The French Brasserie That Changed Anthony Bourdain's Life

A French brasserie is exactly the kind of eating establishment where you would have expected to find Anthony Bourdain. Developed from the crowded breweries that took hold in France during the 19th century, brasseries are about as informal a dining experience as you can get. They serve up humble French classics like coq au vin and steak frites — and, naturally, plenty of beer. Known for his absolute dedication to unpretentious, hole-in-the-wall dining, the fact that one of Bourdain's earliest and most transformative food memories occurred at a crowded, noisy brasserie is fitting.

The place is described by Bourdain in a 2012 essay for Bon Appétit. During one of many family vacations to France, the Bourdains would stop at a brasserie called Quick Elysee. Bourdain writes that "a thin slice of humble rumsteak with curiously blond frites soon became a treasured taste memory." The experiences at Quick Elysee would go on to inform the rest of Bourdain's life.

It was who Bourdain shared the brasserie experiences with, however, who had the most influence over his burgeoning food philosophy. Memories of Quick Elysee would have been less powerful were it not for the example set by Bourdain's father. A self-professed "man of simple needs," the elder Bourdain's declarations on food, whether fine or humble, had the greatest impact on the young Anthony and served as a charter for the rest of his life.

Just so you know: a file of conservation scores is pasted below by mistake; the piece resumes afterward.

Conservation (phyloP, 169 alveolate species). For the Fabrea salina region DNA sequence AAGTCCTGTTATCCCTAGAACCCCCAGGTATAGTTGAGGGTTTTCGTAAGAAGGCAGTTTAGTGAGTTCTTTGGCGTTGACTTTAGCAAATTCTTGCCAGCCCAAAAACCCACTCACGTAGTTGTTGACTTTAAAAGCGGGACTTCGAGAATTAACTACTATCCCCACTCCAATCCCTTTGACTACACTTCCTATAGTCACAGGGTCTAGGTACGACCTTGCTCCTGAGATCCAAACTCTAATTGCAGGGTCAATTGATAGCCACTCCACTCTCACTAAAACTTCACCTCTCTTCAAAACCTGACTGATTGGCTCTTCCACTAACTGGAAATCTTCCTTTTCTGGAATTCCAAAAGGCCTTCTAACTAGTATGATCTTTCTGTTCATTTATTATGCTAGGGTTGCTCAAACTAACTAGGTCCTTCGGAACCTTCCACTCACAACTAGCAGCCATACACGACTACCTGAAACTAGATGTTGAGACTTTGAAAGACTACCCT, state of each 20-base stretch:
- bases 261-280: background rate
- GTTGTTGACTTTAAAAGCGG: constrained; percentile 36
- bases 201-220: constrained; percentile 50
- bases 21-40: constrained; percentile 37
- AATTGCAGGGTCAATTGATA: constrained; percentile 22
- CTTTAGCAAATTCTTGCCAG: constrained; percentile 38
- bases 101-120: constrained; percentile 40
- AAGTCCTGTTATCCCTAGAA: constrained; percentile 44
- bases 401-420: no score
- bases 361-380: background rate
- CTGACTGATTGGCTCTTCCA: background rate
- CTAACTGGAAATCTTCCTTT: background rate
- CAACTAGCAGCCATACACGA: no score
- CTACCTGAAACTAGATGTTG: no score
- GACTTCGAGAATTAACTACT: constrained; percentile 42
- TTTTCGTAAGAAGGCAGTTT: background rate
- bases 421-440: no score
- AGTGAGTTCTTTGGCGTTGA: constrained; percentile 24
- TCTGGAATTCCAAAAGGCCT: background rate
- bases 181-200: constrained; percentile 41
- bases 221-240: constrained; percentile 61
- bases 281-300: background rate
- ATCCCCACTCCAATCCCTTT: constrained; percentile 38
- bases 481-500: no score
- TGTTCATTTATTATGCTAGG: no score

Memories of a beloved father

Observing and experiencing his father's utter love of all food ingrained in Bourdain a food philosophy that would propel him to stardom. The Quick Elysee brasserie where the family stopped on their French vacations was indicative of the type of place and food Bourdain's father would declare as nothing short of "marvelous." 

In his 2012 Bon Appétit essay, Bourdain writes, "He taught me early that the value of a dish is the pleasure it brings you; where you are sitting when you eat it — and who you are eating it with — are what really matter. Perhaps the most important life lesson he passed on was: Don't be a snob. It's something I will always at least aspire to—something that has allowed me to travel this world and eat all it has to offer without fear or prejudice." 

This view, more than anything else, is what endeared Anthony Bourdain to so many people. Knowing this, it is easy to see the throughline between youthful memories of an unpretentious brasserie to dining with President Obama at a noodle shack in Vietnam. Without the memories and values of his father, it is doubtful Anthony Bourdain would have become the food star that he was. One small, simple meal can change the course of a life.